WASHINGTON – The Senate Judiciary Committee on Thursday unanimously approved an amendment coauthored by Ranking Member Patrick Leahy and Chairman Chuck Grassley to ensure that companies cannot intimidate whistleblowers by threatening them with lawsuits for trade secret theft.
Leahy and Grassley have long worked together to strengthen whistleblower protections. Their amendment, which was added to the bipartisan Defend Trade Secrets Act, protects whistleblowers who share confidential information in the course of reporting suspected illegal activity to law enforcement or when filing a lawsuit, provided they do so under seal.
“Too often, individuals who come forward to report wrongdoing in the workplace are punished for simply telling the truth. The amendment I championed with Senator Leahy ensures that these whistleblowers won’t be slapped with allegations of trade secret theft when responsibly exposing misconduct. It’s another way we can prevent retaliation and even encourage people to speak out when they witness violations of the law,” Chairman Grassley said.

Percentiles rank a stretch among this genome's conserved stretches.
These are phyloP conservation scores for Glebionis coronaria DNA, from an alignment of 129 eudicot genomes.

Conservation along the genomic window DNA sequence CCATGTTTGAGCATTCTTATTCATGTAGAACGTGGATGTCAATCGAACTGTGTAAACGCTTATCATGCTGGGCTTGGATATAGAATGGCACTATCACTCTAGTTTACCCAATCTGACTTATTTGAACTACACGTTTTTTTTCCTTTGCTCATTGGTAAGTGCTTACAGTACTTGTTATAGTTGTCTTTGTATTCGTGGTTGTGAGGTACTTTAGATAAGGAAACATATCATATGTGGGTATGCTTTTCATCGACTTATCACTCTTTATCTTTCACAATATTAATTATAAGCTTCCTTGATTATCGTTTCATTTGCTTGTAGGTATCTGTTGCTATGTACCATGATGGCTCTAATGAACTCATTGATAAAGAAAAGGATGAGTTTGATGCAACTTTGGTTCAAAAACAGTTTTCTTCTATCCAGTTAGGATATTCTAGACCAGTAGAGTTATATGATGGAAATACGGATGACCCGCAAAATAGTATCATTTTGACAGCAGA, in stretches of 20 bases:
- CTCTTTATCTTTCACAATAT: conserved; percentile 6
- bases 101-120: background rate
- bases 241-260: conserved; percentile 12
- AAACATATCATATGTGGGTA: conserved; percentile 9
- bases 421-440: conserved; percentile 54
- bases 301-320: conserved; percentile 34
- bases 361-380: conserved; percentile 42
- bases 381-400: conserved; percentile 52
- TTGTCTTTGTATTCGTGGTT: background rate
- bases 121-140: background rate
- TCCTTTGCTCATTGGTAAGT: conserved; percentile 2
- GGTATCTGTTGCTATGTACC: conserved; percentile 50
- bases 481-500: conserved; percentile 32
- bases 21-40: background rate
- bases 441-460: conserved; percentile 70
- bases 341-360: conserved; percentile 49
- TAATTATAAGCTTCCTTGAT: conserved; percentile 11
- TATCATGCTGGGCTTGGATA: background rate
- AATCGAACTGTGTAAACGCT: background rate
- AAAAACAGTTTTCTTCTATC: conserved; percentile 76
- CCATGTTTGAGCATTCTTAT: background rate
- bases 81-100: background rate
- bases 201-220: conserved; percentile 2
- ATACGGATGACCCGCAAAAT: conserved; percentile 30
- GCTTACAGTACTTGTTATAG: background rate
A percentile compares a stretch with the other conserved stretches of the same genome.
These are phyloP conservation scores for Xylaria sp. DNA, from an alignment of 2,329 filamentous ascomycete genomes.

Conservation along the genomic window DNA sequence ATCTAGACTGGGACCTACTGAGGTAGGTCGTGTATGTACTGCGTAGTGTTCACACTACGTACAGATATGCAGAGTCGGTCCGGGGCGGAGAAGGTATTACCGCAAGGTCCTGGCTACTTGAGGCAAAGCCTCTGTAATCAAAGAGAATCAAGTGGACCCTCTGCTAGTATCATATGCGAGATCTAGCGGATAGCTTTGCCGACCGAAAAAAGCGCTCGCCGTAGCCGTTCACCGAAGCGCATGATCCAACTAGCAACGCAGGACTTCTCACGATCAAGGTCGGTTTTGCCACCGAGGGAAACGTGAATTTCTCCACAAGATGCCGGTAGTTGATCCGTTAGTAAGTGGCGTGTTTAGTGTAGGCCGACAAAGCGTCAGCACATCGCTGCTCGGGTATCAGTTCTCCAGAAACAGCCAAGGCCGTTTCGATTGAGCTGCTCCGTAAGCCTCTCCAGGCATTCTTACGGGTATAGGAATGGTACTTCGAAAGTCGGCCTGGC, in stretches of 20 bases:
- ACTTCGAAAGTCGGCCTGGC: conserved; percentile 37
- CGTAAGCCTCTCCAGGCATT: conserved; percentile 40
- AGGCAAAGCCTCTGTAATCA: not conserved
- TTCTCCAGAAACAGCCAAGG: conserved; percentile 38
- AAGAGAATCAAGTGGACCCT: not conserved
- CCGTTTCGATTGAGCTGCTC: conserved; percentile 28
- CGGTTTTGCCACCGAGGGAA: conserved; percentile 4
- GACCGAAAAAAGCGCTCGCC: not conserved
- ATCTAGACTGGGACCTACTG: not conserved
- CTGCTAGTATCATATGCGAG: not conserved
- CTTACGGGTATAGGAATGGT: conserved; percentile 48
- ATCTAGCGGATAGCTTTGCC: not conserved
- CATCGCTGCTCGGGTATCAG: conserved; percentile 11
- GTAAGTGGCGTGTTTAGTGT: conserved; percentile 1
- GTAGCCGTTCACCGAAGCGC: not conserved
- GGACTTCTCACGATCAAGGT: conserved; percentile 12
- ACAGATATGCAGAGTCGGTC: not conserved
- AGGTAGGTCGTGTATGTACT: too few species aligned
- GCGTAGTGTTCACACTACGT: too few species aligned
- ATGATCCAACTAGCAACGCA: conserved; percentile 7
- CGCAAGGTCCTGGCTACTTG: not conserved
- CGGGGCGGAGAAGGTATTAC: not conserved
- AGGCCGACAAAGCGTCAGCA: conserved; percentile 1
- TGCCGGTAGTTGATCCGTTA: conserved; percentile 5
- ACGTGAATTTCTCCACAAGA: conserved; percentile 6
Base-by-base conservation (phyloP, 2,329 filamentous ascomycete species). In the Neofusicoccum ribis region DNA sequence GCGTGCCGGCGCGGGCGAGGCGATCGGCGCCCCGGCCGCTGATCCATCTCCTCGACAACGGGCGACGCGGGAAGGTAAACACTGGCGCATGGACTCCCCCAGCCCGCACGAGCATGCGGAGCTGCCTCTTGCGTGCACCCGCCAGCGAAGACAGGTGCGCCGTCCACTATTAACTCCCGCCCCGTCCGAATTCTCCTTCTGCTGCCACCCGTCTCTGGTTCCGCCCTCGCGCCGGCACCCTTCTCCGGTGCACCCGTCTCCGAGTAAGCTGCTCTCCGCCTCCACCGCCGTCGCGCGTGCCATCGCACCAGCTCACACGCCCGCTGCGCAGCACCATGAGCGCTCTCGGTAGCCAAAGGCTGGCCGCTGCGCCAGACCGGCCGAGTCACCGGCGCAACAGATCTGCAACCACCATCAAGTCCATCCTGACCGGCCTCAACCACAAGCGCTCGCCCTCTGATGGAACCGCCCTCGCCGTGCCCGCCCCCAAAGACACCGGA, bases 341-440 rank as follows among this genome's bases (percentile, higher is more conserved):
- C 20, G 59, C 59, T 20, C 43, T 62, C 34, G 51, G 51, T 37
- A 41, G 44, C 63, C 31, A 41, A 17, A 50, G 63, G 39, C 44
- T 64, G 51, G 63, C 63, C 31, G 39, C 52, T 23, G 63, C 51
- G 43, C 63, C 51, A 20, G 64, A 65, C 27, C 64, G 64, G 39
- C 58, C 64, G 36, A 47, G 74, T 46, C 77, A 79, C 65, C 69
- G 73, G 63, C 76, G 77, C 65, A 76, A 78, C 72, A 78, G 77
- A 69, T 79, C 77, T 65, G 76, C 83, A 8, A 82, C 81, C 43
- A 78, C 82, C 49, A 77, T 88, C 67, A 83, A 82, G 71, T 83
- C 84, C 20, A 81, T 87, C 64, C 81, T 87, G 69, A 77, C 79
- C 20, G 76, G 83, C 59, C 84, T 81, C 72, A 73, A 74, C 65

“Whistleblowers serve an essential role in ensuring accountability. It is important that whistleblowers have strong and effective avenues to come forward without fear of intimidation or retaliation. The amendment I authored with Senator Grassley takes another important step in our bipartisan efforts to protect whistleblowers and promote accountability,” Ranking Member Leahy said.
The Leahy-Grassley amendment is supported by the Government Accountability Project and the Project on Government Oversight.
The Defend Trade Secrets Act, coauthored by Senators Orrin Hatch and Chris Coons, was unanimously approved by the committee. Results and a webcast of Thursday’s executive business meeting can be found HERE.